Journal article Open Access
The coming enterprises of space exploration by humans, e.g. the future colonization of
the Moon and Mars, will require the utilization of plants as key components of
Bioregenerative Life Support Systems. The space environment is very different from the
Earth environment in many factors. Many of these adverse factors can be counteracted
in spaceships, or in Martian or Lunar settlements, but the living beings must adapt to
grow and survive in microgravity. The Earth gravity has
remained constant in magnitude and direction throughout the entire history of our
planet, including biological evolution. Gravity establishes the direction of plant growth
through the process called gravitropism and this orientation is essential for the normal
function of roots, stems and leaves, assuring the adequate nutrition of the plant.
The phytohormone auxin is known to play a main role in gravitropism. Auxin is also a major
regulator of plant development, since this hormone is ultimately responsible of the
maintenance of meristematic cells, which are totipotent cells, continuously engaged in
the cell cycle, and are the suppliers of differentiated cells for plant development.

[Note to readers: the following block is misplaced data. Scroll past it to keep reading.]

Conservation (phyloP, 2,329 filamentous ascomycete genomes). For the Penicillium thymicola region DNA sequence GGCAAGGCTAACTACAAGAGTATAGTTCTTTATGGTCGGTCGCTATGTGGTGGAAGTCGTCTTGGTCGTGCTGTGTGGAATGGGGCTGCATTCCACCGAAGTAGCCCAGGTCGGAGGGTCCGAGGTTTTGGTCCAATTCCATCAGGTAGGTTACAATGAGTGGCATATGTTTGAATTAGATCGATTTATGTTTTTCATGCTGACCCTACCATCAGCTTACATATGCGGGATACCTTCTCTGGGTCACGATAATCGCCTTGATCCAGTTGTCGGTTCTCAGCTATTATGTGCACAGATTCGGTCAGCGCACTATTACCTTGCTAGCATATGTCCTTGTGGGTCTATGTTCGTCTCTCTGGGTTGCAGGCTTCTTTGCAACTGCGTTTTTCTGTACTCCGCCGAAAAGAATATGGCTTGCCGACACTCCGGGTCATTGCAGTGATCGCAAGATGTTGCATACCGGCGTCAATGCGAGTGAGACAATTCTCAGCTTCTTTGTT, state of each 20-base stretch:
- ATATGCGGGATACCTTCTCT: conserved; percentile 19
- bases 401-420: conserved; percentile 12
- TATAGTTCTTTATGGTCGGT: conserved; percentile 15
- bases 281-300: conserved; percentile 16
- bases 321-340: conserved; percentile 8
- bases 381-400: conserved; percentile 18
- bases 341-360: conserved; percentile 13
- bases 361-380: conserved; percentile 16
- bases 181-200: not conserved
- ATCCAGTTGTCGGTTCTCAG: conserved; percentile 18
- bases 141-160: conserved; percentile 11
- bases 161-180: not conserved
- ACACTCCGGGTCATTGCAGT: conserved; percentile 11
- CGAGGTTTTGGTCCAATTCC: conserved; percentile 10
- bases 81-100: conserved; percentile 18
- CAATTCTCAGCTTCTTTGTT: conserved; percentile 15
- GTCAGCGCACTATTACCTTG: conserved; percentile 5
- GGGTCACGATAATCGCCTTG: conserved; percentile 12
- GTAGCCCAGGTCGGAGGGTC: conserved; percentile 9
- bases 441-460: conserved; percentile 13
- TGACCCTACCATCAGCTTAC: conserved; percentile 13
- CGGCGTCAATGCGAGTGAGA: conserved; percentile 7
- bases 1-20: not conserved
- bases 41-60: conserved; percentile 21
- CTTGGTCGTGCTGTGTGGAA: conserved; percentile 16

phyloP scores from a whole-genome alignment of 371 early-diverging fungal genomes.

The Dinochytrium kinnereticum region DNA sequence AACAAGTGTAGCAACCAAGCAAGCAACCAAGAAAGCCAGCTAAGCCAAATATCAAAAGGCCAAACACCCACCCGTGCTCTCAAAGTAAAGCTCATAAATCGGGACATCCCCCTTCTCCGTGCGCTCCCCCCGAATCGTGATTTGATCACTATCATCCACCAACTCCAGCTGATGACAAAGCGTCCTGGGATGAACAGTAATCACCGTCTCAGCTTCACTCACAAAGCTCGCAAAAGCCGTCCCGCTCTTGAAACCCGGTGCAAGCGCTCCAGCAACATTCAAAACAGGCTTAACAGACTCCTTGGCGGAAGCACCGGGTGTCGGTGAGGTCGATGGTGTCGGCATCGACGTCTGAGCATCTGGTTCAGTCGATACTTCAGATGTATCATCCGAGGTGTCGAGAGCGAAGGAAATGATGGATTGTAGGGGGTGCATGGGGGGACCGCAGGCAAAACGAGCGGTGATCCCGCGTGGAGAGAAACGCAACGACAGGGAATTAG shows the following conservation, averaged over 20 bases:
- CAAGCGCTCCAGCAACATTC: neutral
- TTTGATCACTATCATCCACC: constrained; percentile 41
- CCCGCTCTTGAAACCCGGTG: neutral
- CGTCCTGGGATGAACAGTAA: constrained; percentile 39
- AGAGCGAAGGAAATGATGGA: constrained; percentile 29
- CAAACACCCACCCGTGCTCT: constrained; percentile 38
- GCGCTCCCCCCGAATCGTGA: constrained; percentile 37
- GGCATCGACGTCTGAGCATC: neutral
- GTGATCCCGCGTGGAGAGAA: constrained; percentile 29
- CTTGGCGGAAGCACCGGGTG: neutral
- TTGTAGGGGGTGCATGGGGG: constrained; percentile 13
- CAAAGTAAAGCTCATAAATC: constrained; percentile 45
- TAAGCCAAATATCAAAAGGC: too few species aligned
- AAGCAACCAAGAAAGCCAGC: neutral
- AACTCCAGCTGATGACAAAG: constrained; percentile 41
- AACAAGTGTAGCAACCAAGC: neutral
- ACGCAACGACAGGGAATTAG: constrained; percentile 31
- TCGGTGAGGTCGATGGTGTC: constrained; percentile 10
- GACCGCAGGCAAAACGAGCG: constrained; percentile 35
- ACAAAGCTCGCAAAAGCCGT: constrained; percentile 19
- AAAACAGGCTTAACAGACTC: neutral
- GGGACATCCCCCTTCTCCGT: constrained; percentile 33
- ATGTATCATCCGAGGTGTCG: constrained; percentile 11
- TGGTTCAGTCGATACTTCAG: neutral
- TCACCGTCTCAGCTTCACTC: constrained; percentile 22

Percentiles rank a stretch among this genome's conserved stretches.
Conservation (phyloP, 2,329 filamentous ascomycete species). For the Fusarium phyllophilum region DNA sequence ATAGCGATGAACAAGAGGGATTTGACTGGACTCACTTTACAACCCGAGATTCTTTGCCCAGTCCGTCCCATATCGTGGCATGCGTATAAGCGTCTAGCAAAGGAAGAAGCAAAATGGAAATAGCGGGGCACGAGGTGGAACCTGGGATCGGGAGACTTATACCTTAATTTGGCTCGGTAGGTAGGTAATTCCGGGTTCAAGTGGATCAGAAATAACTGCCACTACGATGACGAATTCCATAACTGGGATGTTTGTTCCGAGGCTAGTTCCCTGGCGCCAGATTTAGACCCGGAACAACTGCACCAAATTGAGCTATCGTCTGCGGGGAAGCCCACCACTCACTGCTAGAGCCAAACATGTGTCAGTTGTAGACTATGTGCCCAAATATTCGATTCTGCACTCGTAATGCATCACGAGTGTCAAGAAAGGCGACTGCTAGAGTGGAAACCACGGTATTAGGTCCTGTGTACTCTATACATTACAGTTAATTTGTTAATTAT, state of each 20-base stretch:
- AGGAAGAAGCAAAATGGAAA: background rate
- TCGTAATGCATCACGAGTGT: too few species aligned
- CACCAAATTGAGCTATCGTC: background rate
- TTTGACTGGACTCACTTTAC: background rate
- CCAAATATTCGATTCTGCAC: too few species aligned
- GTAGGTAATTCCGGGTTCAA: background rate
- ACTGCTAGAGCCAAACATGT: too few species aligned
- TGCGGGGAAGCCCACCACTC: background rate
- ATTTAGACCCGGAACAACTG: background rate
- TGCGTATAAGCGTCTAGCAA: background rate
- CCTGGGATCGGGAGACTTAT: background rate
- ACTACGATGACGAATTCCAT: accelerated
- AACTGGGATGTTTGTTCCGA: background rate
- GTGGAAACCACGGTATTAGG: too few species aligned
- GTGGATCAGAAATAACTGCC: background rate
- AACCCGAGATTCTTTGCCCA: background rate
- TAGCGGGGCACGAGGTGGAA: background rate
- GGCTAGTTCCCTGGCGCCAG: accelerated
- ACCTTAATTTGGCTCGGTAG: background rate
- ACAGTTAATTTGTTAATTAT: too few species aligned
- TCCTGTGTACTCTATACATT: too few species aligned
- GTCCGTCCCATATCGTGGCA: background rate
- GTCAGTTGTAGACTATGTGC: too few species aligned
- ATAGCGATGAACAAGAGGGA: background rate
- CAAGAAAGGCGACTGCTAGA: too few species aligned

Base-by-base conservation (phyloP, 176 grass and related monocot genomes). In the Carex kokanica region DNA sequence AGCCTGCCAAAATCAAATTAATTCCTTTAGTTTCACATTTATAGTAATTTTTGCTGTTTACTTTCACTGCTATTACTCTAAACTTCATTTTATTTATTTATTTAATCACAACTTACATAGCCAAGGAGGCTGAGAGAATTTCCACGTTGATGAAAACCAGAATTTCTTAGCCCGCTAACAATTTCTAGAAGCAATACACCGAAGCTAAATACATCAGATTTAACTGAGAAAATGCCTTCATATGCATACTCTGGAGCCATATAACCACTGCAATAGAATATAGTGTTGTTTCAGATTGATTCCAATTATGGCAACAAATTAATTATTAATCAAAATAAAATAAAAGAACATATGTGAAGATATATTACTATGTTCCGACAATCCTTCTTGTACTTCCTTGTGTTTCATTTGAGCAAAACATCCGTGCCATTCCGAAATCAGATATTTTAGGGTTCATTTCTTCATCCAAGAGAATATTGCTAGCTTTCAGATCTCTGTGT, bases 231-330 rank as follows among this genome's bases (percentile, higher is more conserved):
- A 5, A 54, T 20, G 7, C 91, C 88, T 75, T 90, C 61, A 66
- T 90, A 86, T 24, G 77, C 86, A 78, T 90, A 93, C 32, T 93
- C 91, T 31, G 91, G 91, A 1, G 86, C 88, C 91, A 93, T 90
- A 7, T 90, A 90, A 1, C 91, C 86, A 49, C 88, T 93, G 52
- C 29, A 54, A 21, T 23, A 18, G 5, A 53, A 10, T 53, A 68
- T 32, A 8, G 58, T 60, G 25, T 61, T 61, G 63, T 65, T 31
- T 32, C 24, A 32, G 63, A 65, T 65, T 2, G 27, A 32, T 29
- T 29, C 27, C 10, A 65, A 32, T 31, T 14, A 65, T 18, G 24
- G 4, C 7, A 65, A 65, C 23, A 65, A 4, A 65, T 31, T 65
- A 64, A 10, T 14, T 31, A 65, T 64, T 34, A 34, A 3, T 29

Meristematic competence is the balance between cell growth and cell proliferation
occurring in meristematic cells. A major effect of the microgravity environment is the
disruption of meristematic competence, comprising the increase of the proliferation rate
and the decrease of the growth rate, estimated through the rate of production of
ribosomes, the cellular factories of proteins. Microgravity also induces a noticeable
reprogramming of gene expression. In meristematic cells, genes driving the cell cycle
regulation are affected. In general, the systems responsible of the plant defense against
abiotic stresses and the energy/redox systems are major targets of the gene
reprogramming. Noticeably, no specific genes related to gravity alteration have been
identified, although a significant proportion of altered genes encode unknown functions.
Despite these cellular and molecular alterations, plants are capable of surviving,
developing until the adult stage, and even reproducing under microgravity conditions.
This means that plants indeed adapt to this environment, although the mechanisms of
adaptation are currently unknown.
A major challenge of current research is to identify
environmental cues that may replace gravity in driving growth and development. Light
can be one of these cues and understanding the role of light, as a countermeasure for
gravitational stress, will contribute to the success of the culture of plants in